Patients non-eligible for transplant

FDA approves triplet of D-Rd for patients with NDMM who are not eligible for ASCT 

The United States (US) Food & Drug Administration (FDA) has approved the use of daratumumab (D), lenalidomide (R) and dexamethasone (d; D-Rd) in patients with newly diagnosed multiple myeloma (NDMM) who are not eligible for autologous stem cell transplant (ASCT).1-3

The approval is based on the results of the phase III MAIA study (MMY 3008) which compared D-Rd to Rd alone. The interim results of the study were presented by Thierry Facon during the late breaking abstracts session at the 60th American Society of Hematology (ASH) meeting in San Diego, CA, in December 2018.4

Whilst this brings a new option to patients with non-transplant eligible NDMM in the US, this regimen is not yet approved in Europe, though a type II variation application was previously submitted to the European Medicines Agency (EMA).5

MAIA trial results4,5

The phase III MAIA trial compared D-Rd (n = 368) to Rd alone (n = 369) in patients with NDMM who were not candidates for ASCT. The primary endpoint of the study was progression-free survival (PFS).

At a median follow-up of 28 months, the PFS rate for the D-Rd arm was not reached (NR), compared to 31.9 months for the Rd arm. The D-Rd regimen gave a 44% reduction in the risk of progression or death with a higher rate of minimal residual disease (MRD) negativity (10-5) which was 24% with D-Rd arm versus 7% with Rd (P < 0.0001). Table 1 shows a further breakdown of results.

Overall, the D-Rd triplet led to deeper responses, a three-fold higher MRD negativity rate, and had a comparable safety profile to that reported in other studies such as POLLUX and ALYCONE.

Table 1: Summary of MAIA clinical trial4,5

Trial name

MAIA (MMY3008)

NCT reference


Drug combination

DRd (daratumumab, lenalidomide, dexamethasone)

Rd (lenalidomide, dexamethasone)

Patient setting

Transplant ineligible NDMM

Trial phase

Phase III

Trial design

DRd versus Rd



Dosing schedule

Rd: oral lenalidomide (25 mg) on days 1–21 of a 28-day cycle with 40 mg dexamethasone once per week.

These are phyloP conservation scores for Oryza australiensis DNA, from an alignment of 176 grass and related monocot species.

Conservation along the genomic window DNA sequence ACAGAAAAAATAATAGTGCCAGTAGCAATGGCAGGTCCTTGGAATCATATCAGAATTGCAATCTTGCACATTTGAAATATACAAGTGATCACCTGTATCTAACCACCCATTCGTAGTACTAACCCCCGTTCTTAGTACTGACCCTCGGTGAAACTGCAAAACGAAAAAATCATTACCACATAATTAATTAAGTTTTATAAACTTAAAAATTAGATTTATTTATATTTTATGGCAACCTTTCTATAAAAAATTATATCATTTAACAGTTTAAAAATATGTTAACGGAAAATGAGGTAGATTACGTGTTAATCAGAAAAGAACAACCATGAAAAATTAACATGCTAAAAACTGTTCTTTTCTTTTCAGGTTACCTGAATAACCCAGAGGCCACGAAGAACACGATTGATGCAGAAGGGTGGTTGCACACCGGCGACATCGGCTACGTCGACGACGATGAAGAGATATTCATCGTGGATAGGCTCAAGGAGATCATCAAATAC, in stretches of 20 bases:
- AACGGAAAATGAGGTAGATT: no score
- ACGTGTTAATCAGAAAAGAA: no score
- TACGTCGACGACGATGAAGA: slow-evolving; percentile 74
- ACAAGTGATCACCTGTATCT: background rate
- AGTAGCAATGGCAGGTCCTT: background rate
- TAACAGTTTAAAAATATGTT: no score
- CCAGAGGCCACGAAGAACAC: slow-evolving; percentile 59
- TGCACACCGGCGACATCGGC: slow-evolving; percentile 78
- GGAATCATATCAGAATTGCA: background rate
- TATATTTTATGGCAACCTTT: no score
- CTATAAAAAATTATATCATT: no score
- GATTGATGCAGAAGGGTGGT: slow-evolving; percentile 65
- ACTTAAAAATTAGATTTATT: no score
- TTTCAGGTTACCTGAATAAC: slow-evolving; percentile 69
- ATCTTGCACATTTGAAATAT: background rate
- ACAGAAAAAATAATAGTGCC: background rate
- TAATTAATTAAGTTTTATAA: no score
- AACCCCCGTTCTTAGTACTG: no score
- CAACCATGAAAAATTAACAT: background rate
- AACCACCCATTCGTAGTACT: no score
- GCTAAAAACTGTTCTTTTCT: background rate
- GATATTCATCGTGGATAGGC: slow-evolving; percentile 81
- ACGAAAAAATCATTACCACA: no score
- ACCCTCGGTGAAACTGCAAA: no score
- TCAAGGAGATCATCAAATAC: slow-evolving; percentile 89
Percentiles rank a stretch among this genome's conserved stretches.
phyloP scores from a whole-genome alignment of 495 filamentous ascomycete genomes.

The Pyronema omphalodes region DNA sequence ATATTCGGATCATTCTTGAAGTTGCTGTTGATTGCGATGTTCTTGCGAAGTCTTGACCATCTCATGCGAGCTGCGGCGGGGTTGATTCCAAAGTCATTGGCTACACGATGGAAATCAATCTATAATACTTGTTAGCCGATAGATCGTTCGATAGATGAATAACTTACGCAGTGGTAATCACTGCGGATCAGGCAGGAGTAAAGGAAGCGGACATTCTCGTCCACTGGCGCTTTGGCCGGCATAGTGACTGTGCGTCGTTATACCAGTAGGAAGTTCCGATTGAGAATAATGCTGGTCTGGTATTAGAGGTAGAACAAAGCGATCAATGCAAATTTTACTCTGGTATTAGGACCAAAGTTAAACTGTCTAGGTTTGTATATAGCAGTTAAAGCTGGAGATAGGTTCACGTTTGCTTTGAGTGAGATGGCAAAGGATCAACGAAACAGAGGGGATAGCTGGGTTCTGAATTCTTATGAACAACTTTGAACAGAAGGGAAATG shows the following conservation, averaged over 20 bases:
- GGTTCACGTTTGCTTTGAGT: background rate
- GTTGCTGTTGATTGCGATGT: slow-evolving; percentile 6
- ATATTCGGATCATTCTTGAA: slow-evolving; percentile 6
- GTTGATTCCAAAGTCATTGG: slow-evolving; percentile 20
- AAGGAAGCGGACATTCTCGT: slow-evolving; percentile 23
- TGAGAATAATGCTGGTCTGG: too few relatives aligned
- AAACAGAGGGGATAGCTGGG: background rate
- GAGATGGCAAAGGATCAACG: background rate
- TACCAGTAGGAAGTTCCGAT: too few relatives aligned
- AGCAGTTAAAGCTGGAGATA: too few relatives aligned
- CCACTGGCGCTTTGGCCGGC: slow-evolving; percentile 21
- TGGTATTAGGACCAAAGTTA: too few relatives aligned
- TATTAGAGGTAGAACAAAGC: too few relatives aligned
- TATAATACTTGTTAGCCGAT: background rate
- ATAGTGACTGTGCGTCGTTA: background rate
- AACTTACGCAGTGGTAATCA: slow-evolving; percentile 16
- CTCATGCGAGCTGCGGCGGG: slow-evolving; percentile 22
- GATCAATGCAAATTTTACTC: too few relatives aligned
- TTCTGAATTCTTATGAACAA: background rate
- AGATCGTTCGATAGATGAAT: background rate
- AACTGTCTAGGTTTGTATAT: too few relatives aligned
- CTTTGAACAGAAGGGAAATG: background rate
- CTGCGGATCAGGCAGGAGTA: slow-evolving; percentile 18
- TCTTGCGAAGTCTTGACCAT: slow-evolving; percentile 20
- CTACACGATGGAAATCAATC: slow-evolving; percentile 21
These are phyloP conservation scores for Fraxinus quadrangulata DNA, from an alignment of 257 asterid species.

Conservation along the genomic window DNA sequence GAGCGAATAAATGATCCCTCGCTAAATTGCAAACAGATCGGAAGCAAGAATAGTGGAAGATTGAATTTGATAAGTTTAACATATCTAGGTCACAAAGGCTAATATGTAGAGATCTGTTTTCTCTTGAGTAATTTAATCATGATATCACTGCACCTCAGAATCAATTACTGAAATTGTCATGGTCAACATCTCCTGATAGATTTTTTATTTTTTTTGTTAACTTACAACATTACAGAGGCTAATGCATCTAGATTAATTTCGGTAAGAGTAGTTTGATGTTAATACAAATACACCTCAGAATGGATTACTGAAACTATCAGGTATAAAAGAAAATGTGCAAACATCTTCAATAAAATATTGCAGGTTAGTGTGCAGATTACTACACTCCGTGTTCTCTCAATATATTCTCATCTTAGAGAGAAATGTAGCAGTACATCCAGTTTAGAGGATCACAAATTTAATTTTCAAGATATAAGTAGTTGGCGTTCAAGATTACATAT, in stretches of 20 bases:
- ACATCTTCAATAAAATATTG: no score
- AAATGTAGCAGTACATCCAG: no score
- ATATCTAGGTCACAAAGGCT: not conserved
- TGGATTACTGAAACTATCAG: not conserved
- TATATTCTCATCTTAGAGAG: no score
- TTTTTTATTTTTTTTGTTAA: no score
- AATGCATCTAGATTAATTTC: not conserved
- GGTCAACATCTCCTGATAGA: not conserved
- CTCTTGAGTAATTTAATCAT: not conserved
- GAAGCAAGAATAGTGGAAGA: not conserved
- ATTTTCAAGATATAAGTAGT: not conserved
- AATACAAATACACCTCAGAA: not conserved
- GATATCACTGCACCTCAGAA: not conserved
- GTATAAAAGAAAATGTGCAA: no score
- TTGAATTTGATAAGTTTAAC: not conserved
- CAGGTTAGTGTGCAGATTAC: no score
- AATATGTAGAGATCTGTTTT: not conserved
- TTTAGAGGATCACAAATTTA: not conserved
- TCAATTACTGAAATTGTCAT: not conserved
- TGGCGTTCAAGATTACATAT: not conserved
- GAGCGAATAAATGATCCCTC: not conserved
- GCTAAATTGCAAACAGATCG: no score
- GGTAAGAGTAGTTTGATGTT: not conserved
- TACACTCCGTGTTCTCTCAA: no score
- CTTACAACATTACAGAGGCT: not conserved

DRd: As per Rd arm with the addition of intravenous daratumumab (16 mg/kg) once weekly for cycles 1–2, every 2 weeks for cycles 3–6 and every 4 weeks for cycle 7 onwards until disease progression, unacceptable toxicity or study end

Primary endpoint

Progression-free survival (PFS)


(Given as DRd vs Rd)

Median follow-up: 28 months

Median PFS: not reached vs 31.9 months

≥Complete response (CR): 47.6% vs 24.7%

Overall response rate (ORR): 93% vs 81%

Risk of reduction of disease progression or death with DRd vs Rd alone: 44% (HR 0.56, 95% CI, 0.43–0.73, P < 0.0001)



In the DRd arm, there were higher rates (≥5% difference) of grade 3/4 pneumonia, neutropenia and leukopenia

Safety profile is in line with previously reported daratumumab studies

Read the full results reported during the ASH 2018 meeting here.

  1. Upfront Daratumumab/Rd Combo Approved by FDA for Transplant-Ineligible Myeloma [accessed 2019 Jun 28]
  2. Daratumumab prescribing information (FDA).
  3. Drugs@FDA: FDA Approved Drug Products. Daratumumab (BLA 761036) [accessed 2019 Jun 28]
  4. Facon T. et al. Phase 3 Randomized Study of Daratumumab Plus Lenalidomide and Dexamethasone (D-Rd) Versus Lenalidomide and Dexamethasone (Rd) in Patients with Newly Diagnosed Multiple Myeloma (NDMM) Ineligible for Transplant (MAIA). 2018 Dec 4; LBA #2: ASH 60th Annual Meeting and Exposition, San Diego, CA.
  5. EU Approval Sought for Frontline Daratumumab/Rd in Transplant-Ineligible Myeloma [accessed 2019 March 28]
Download this article:

You can now download this article in Adobe PDF® format.

Download as PDF
Was this article informative? Thank you for your feedback!